Ole Miss football: Hello, Jerrion Ealy. Freshman adding some juice to rushing attack
Coming into the season, we knew the Rebels would be a tough out in the backfield. Scottie Phillips returned to lead a group that added freshman Snoop Conner and freshman Jerrion Ealy. Add sophomore Isaiah Woullard and the Rebs are in great shape.
So far, so good. Ole Miss has rushed for 593 yards, including 237 against Arkansas. Phillips leads the room with 308 yards on 71 carries.
The thought coming into the season was that Phillips, who is a prototypical NFL running back, would be making a lot of money next season. I’ve seen nothing to change my thought process. He catches the ball out of the backfield and runs downhill at all times. His most important attribute might be getting yards after contact.
Ealy has been as advertised. He could be the best of the bunch, amassing 367 all-purpose yards. Against Southeastern Louisiana last week, Ealy set a freshman record for all-purpose yards at Ole Miss with 273 yards, breaking the record set by former Rebel Dexter McCluster.
“I’m really proud of Jerrion,” Ole Miss coach Matt Luke told the media. “The difference in the game was a big run and the kickoff return for a touchdown. There are some freshmen out there making mistakes, but there’s some freshmen out there making big plays too.”
Simply put, he’s special. A few times against SELA last week, Ealy made the most of an awful situation. When he should have been tackled in the backfield, he turned it into a positive play.
Ole Miss fans are excited about his future and they should be. His quarterback is.
“He can run, catch and really do it all,” quarterback Matt Corral told reporters. “I am not surprised though. That is expected from him.”
Just at running back, Ealy has rushed for 113 yards on 17 carries, good for 6.1 yards per carry and a touchdown. With that type of average, Ole Miss offensive coordinator Rich Rodriguez must get him more touches.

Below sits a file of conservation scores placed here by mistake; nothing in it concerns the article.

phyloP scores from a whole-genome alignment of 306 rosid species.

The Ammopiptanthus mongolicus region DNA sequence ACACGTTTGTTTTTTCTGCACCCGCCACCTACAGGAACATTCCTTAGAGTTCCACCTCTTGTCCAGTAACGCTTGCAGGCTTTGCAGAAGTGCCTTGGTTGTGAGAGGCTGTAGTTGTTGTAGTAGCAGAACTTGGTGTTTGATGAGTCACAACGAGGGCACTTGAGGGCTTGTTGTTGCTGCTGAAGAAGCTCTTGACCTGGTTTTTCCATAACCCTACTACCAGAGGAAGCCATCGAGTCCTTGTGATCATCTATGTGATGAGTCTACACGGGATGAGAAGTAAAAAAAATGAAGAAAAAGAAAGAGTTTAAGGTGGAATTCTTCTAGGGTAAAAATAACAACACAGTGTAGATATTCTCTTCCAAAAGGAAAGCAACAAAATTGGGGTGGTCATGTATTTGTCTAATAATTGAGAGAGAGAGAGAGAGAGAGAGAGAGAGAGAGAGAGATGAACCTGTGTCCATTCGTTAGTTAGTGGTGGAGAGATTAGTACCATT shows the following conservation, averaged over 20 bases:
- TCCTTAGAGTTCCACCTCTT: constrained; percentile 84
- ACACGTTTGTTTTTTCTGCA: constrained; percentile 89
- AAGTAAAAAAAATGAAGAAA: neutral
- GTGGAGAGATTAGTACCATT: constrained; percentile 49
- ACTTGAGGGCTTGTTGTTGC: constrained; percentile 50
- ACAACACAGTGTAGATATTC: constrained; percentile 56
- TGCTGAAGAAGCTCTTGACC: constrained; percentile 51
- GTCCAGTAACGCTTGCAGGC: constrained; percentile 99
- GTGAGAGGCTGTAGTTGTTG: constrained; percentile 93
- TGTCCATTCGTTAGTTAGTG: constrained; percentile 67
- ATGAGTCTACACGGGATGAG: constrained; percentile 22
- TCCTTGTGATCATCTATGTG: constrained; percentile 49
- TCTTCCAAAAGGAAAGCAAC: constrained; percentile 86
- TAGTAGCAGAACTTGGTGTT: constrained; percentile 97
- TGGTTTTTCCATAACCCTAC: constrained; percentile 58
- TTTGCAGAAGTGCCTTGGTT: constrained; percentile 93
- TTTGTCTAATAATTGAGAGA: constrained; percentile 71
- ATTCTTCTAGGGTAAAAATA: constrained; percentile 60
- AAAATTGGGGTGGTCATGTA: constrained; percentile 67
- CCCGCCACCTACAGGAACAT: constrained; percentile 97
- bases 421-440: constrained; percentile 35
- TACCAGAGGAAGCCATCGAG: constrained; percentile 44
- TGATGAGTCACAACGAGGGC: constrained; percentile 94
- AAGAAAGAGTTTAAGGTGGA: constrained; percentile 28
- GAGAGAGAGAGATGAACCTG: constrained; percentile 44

“First game for me was a lot faster than I expected it to be,” Ealy told reporters. “By Game 2, it was slowing down a little bit, and then I was able to hit the holes faster and see things I hadn’t seen. Now at Game 3, it’s all starting to click.”
As for special teams, he’s returned 8 kickoffs for 222 yards, an average of 27.8 yards per return.
Finally, Snoop Conner has played sparingly but it hasn’t come in mop-up duty. His production has been instrumental in closing out games. Last week, Conner reeled off a big 3rd-down run late in the 4th quarter to set up a Luke Logan field goal and ice the game against SELA.
To have that option in the SEC is crucial. I would expect Matt Luke is very excited he has a running back he can turn to late in the game when defenses are worn out; Conner can enter with fresh legs and give his offense a boost.
Like Ealy, Conner is a freshman. He’s averaging a nice 5.1 yards per carry.
Those are numbers Rodriguez can get behind. So far the season, Conner has accounted for 93 yards on 18 carries.
Don’t forget about Corral, either.
Corral was classified as a pro-style QB as a recruit, but he certainly has running capabilities.
Corral has rushed for 109 yards through 3 games. Sacks have cut into that net total, however. He’s lost 74 yards due to sacks, but when he escapes the pressure or keeps it on a designed run, he can cause headaches for linebackers.
Corral must continue to be effective running the RPO style offense but must protect the football. Fumbles are an issue, especially the way he carries the ball, usually low, away from his body instead of tucked high and tight. He’s susceptible to being stripped.
So far, the Rebels have fumbled 6 times and lost 4 of them. A number of them can be traced back to Corral. While only throwing 1-interception, Corral has to be better at decision making going forward.
Ole Miss faces a stiff test on Saturday when No. 23 Cal visits. You can bet Rodriguez will lean on Phillips, Ealy and the running game to pull off the upset.